K.J. Taylor

Read more about K.J. Taylor.


Interview By: Tamazon

Date: December 13, 2010

K.J. Taylor's Web Site

Interview

The Dark Griffin, a fantasy book published by Ace in the US and Canada on the 28th of December. The sequels, The Griffin's Flight and The Griffin's War, will follow in February and March. All three are already published by HarperCollins Voyager in Australia and New Zealand.

Please tell us your latest news!

I've just recently been given a deal with Voyager to publish my next three books. They follow on from the first trilogy and are titled The Risen Sun, The Reigning Sun and the Setting Sun (those titles may be changed later).

I was also recently bitten by a Staffordshire Terrier, and my arm is still a bit stiff.

If you had to do it all over again, would you change anything in your latest book?

If by latest you mean most recently published, then that would be The Griffin's War.

If I could change anything, I would put in more description. I have a terror of boring readers with too much description of landscapes and such, but I think in War I perhaps took it too far, as a couple of readers asked me to describe things more. I can't change that now, but I took it on board for future books.

Who is your favorite author and what is it that really strikes you about their work?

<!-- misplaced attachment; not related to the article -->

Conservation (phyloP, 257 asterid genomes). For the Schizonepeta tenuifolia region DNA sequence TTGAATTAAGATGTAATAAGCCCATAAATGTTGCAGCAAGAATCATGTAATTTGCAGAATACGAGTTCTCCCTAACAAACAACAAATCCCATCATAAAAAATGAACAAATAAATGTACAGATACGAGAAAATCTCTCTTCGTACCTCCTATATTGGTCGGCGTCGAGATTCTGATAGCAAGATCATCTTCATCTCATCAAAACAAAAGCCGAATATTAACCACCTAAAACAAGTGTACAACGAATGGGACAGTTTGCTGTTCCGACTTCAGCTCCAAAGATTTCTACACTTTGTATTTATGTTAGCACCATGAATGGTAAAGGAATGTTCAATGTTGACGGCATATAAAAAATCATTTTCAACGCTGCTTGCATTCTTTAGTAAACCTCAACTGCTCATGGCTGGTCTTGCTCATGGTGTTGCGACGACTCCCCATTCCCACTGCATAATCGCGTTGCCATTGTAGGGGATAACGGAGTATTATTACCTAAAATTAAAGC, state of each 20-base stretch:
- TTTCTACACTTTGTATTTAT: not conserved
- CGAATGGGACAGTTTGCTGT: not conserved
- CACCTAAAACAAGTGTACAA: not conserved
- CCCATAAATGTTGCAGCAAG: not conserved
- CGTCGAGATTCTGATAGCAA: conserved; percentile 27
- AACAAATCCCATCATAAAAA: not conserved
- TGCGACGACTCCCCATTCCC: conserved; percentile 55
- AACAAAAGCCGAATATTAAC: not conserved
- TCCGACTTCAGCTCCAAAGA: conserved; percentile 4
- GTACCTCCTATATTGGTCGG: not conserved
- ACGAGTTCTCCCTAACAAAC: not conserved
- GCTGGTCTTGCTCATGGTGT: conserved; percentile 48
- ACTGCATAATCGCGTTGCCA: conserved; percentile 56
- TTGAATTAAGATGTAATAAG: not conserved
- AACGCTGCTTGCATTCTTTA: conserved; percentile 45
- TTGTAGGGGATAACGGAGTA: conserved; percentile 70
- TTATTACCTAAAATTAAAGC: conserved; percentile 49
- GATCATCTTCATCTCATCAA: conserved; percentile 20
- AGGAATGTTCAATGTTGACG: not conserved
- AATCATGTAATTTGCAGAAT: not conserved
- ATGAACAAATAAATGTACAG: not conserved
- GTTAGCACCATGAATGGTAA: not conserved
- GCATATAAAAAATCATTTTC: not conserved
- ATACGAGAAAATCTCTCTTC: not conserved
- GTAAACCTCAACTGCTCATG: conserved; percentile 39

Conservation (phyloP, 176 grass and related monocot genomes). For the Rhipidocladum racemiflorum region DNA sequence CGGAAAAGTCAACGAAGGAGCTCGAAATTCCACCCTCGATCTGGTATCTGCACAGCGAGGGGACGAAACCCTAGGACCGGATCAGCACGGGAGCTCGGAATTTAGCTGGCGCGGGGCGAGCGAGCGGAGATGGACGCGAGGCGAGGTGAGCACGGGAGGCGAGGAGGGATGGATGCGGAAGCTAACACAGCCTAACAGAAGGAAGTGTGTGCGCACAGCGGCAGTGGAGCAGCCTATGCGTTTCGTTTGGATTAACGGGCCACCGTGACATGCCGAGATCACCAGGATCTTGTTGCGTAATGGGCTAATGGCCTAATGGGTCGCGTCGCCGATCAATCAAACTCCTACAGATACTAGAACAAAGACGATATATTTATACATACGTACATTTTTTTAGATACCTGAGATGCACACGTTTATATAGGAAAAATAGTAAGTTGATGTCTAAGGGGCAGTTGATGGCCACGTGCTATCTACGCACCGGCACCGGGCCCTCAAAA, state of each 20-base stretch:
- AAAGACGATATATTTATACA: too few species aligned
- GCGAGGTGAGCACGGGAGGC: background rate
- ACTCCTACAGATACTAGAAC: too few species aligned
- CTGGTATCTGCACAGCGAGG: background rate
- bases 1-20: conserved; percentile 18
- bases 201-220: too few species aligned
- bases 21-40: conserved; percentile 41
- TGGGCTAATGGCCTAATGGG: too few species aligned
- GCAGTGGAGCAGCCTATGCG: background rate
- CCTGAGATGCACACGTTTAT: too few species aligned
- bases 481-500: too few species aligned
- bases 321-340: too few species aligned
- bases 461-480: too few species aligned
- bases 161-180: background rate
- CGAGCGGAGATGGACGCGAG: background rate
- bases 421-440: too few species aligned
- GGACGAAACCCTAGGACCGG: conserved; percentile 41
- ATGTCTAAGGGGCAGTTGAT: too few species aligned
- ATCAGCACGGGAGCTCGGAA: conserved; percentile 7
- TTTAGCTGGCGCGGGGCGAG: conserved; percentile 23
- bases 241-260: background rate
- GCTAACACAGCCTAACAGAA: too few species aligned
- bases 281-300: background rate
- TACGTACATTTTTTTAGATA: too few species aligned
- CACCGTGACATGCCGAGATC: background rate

I'm a big fan of George R R Martin. I like it how the morality in his world is realistic, without clear-cut villains or heroes. Everyone is fully developed, and you can root for whoever you like, or just root for all of them! I also like how he uses realism, and doesn't resort to magical solutions or unlikely coincidences to make his plots work out.

When I was younger I thought stories had to have good guys and bad guys. Later on I derided fantasy as a whole for relying on that and other more obvious cliches. G.R.R.Martin showed me that I was wrong.

Do you have a specific writing style?

I think so, but every author does. I aim for documentary realism in my prose, but my style tends to have something of a cynical edge and even turns outright sarcastic at times, which must be my own particular voice showing through. I like it that way; no story should be told with %100 deadpan seriousness all the time.

Do you see writing as a career?